Kaholee Refit | March 15, 2007

I spent the first part of the morning working out the details of the new stove cabinet.  There were several factors at hand that were critical to the overall size and location of the cabinet.  First and foremost was the location of the forward bulkhead, which, as discussed previously, needed to accommodate the length of an existing settee cushion.  That part was easy enough.  I even found that I could move the forward bulkhead about 1/2" further forward than originally anticipated, which was good news for the entire process.

Another factor to consider was the overall height of the stove when fully installed, allowing for room for the stove to swing on its gimbals as intended.  A comfortable height for working is 36" from the floor, and I used this as my guideline during the layout; this was also the height at which I built the sink cabinet.  There was plenty of room available to mount the stove above the surface of the existing settee and still have enough swing room, but ensuring that this was so was an important part of the overall layout.

In addition, the stove required certain minimum clearances to the side and rear to allow for proper airflow and heat removal--3/4" on each side, and 1-1/2" at the rear.  These dimensions, along with the size and design of the gimbal brackets, all played important roles in the construction of what is, on the surface, a relatively simple cabinet.

I also had the hot water heater to consider, as I touched upon yesterday.  Since the stove location was basically set and couldn't be adjusted, I could only hope that I'd end up with sufficient space aft of the stove to allow the heater to be removed from beneath the new aft galley cabinet.  As it turned out, there was.

With the most basic layout determined, I pressed on with some actual construction.  First, though, I had to address a couple small issues with the settee itself.  The new stove cabinet would cover half of an existing storage locker lid, so once I made my layout marks I cut the lid in the appropriate location and secured the aft half, which would be hidden beneath the new stove; the forward half, with the addition of one extra cleat, remained operable and accessible.

There was also a triangular hole in the settee top at the after end of the new stove location, which had once provided hose access for the galley sink drain.  I filled this in with a plywood patch.


Before continuing, I took a moment to glue and screw a couple hardwood cleats inside the sink cabinet, thereby completing its installation by fully securing the base of the plywood.

I also installed the existing panels that covered the engine room, since I anticipated reusing these, and further anticipated installing the new after portion of the galley countertop to be even with the top of the engine cabinet.  However, I noticed a problem with the engine room top--the top was clearly skewed to one side and not level  (it's lower to the port side, or the right side of the photo below).  Some further investigation revealed that while the two sides of the engine box were the same height above their respective settees, the port settee was substantially lower than the starboard, which led to this misalignment.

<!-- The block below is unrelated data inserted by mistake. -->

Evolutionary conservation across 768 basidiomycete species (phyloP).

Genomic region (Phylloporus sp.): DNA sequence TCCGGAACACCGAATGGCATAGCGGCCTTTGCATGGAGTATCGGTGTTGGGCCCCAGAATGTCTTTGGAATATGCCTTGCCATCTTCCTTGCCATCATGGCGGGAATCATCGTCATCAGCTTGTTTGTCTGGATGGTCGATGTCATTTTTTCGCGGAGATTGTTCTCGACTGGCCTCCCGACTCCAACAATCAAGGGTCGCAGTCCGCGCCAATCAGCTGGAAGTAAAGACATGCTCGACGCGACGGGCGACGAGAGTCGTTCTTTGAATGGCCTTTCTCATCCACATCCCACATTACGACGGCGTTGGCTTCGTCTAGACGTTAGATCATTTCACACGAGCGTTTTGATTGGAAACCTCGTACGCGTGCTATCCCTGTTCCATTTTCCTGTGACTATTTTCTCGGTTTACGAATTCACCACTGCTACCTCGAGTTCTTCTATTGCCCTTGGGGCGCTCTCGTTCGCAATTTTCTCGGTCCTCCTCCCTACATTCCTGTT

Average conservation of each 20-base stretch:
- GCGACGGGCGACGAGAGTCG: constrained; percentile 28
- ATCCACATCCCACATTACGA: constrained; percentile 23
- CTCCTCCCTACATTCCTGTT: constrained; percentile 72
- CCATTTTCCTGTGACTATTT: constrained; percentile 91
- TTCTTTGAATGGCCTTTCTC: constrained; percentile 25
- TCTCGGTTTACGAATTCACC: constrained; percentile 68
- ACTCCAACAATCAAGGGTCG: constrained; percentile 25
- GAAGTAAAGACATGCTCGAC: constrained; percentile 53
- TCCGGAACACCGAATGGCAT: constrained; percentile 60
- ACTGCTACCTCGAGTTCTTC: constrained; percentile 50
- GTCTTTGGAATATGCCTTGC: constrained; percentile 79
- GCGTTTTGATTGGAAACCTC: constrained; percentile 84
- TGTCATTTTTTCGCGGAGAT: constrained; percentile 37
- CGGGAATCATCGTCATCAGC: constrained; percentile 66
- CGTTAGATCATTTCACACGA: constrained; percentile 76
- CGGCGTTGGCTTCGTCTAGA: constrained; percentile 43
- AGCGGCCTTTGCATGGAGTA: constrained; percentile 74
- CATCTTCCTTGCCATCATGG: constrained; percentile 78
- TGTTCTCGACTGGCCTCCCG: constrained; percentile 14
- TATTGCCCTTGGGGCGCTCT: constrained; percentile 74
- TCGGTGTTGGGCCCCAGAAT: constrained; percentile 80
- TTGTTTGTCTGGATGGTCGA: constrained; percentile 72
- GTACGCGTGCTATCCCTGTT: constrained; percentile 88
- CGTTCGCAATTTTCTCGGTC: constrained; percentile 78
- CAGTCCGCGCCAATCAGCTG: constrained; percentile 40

Fortunately, this didn't represent a major problem, but nonetheless would be one more thing to take care of during later construction steps.


Next, I installed  hardwood cleats, against which the bulkhead could be secured, on the settee, using a bit of glue and screws, and also beneath an existing shelf against the hull.  I roughed out the shape of the forward section of the stove enclosure, and then scribed it to fit closely to the hull on the outside.  With a little fine tuning, the bulkhead slipped into place, and I made some marks for final trimming at the inboard end.  As with the sink cabinet, I used the settee top as my static reference point.  Once I had a satisfactory fit, I secured the bulkhead temporarily to the cleats with 2 or 3 screws while I continued with the layout and construction of the after section.

With one section installed, I determined the location of the after section, using the stove's width and required clearances as a guide.  Once I determined the location, I installed another hardwood cleat, and then followed the same process outlined above to cut and fit the after bulkhead, and installed it temporarily with screws.

At this point, I determined that there was enough room between the stove cabinet and the cabin trunk structure to install or remove the water heater from its intended location aft of the stove, which I had suspected would be the case.  But there was no extra room!

To hide the cleats to which I secured the bulkheads, and to also provide a flat, clean "floor" for the stove cabinet, I installed a 9mm plywood base above the cleats.  To better support the floor, I installed some additional cleats, and then glued and screwed the base in place after determining an overall length (depth) that would be sufficient to allow for stove clearance.

I finished up the day by permanently installing the two new bulkheads.  As before, I first removed paint from the hull ceiling, and then installed the bulkheads in a bed of thickened epoxy, which I filleted along the corners, and finally some biaxial tape.  To help hold the top edge of the after bulkhead in its proper orientation, I hot-glued a small block to the hull to prevent the bulkhead from springing aft.


These photos show the stove roughly mocked up in position inside the new cabinet.  Here, it is simply sitting on the cabinet base; the actual installation will raise it up a couple inches, so that the top of the stove is roughly even with the edges of the cabinet.  This will provide the necessary clearance beneath the stove for its full range of gimbal motion.


Total Time on This Job Today:  7 hours

<Previous | Next>